Wednesday, May 13, 2015

Spider-Gwen #3 (HERE BE SPOILERS!)

Amazing.  I just love this series.

Latour continues to make Gwen's origin story recognizable as a version of Peter's origin story, but tweaks it in key ways so that it feels fresh and unique.  First, Gwen has an advantage that Peter didn't have, namely the fact that her police-officer father raised her with a certain set of crime-fighting skills; as she reminds him here, he taught her how to spot a tail when she was eight-years-old.  But, Gwen's first outings as Spider-Woman are proving to be more disastrous than even Peter's first adventures were.  By the end of this issue, Peter's death weighs on her like Uncle Ben's death did on Peter, plus the Kingpin still wants her dead and the Punisher and the Vulture likely know her identity.  It's not good.  I have to wonder how Latour is going to handle the secret-identity issue, since it seems unlikely that he's going to strip her of her ability to be "Gwen" so soon.

But, one constant seems like it's going to remain:  Aunt May.  The Parkers apparently live on the same block as the Stacys, and Uncle Ben comes to rescue Captain Stacy after the Vulture doused their house with fumes when he was trying to shake down George over his connection to Spider-Woman.  (The Kingpin is using the Vulture to get to Gwen, as we learned last issue.)  He tells George that May Parker is the woman to get a man on his feet, and we see Gwen sitting in Peter's room at the same time.  I like the idea of May as Gwen's confidante, if we're going that way.  Of course, she's going to have to explain that she didn't kill her nephew first.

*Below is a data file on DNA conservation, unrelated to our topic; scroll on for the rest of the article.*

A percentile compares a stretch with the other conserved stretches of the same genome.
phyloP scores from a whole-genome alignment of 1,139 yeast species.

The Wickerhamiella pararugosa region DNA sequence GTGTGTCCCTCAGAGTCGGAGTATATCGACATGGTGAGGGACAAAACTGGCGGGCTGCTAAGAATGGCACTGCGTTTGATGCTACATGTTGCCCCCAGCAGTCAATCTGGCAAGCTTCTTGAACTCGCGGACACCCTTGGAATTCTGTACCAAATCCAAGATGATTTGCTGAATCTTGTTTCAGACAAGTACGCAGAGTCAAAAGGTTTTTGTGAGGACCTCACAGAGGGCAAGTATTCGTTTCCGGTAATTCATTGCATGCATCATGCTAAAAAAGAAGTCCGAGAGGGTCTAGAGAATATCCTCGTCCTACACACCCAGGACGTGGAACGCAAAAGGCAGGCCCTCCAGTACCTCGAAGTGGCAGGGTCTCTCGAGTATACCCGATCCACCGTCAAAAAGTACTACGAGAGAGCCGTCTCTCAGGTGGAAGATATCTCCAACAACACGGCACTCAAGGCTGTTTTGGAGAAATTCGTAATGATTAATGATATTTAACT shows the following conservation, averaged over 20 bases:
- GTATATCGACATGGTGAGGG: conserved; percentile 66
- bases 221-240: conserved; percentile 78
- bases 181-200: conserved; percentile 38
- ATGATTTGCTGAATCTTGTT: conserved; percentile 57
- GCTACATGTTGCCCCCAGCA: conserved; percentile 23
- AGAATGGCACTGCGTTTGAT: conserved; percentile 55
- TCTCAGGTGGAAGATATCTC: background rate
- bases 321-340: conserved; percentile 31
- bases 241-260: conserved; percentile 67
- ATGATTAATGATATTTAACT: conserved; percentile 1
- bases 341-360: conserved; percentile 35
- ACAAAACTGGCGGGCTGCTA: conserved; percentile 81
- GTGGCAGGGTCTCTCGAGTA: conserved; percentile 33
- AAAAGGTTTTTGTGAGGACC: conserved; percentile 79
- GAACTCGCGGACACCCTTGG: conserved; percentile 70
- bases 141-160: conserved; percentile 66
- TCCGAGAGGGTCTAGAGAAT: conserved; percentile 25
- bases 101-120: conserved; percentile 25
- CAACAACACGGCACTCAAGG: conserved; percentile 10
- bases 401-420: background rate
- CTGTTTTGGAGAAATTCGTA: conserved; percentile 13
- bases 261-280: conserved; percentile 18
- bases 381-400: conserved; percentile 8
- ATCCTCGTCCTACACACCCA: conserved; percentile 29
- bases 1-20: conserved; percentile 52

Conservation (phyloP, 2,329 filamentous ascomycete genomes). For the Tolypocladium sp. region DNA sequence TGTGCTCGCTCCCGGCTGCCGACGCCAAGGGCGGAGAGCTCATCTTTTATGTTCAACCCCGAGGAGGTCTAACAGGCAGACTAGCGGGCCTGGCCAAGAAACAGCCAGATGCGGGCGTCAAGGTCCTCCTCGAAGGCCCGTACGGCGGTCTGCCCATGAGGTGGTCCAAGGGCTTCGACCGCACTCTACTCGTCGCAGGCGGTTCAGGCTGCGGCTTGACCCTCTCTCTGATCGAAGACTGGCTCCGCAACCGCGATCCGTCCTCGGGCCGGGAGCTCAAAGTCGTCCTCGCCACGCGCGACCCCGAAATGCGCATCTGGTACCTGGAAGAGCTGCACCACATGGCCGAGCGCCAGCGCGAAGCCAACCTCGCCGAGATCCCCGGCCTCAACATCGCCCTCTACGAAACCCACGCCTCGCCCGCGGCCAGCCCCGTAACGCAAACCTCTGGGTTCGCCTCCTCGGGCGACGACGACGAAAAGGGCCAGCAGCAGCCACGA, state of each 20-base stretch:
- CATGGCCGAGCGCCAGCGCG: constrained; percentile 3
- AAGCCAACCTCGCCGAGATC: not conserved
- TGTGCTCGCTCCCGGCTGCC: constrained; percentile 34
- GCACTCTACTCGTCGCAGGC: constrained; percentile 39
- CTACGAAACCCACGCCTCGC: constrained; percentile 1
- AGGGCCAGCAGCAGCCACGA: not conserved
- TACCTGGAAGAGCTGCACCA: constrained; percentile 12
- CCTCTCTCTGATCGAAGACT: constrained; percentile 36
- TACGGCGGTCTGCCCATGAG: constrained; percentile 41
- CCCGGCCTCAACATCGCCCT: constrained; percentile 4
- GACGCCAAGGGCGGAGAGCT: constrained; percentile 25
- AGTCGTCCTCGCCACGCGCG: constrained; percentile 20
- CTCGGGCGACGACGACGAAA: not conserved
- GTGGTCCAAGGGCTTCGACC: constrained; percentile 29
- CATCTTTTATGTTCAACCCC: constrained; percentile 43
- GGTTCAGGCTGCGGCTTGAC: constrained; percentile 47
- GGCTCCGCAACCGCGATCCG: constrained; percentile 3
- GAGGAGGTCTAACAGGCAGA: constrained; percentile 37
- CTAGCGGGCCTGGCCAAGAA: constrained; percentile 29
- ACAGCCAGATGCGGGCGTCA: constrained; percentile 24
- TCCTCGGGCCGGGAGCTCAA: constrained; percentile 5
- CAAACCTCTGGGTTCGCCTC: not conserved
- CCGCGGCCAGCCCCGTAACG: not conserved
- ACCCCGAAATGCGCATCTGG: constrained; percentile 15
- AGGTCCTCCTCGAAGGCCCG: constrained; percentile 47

Looking at the issue itself, I have to say, Latour and Rodriguez deliver possibly the best fight scenes in the business.  Latour gives Gwen such a distinct voice when she's fighting, full of bravado and slang.  We've all gotten used to Peter's wise-cracking that it's hard to see it as separate from his normal personality, but Latour makes it clear that Spider-Woman has a different voice than Gwen does.  Moreover, Rodriguez is just a marvel of infusing a fight scene with kinetic energy.  From Gwen's screaming Spider-Sense signaling the start of the fight to her swinging her father's bowling trophies like they're bola whips, you feel the movement as you're reading it.

They also don't neglect reminding us that Gwen is struggling here.  Rodriguez makes her borrowed clothing from last issue prominent, reminding us that she's barely had time to rest since this series started.  (It reminds me of the opening arc of the first volume of "Spider-Man 2099" in that sense.)  Plus, Latour has her rant against the adults coming after her:  the "jack-booted fascists," "loudmouth newspaper jerks," and "bald-headed old creeps with wrinkly yellow bathtub toes."  It probably makes her miss just dealing with Mary Jane.

Again, everything here is great, and I hope that it stays that way for a long time.

***** (five of five stars)

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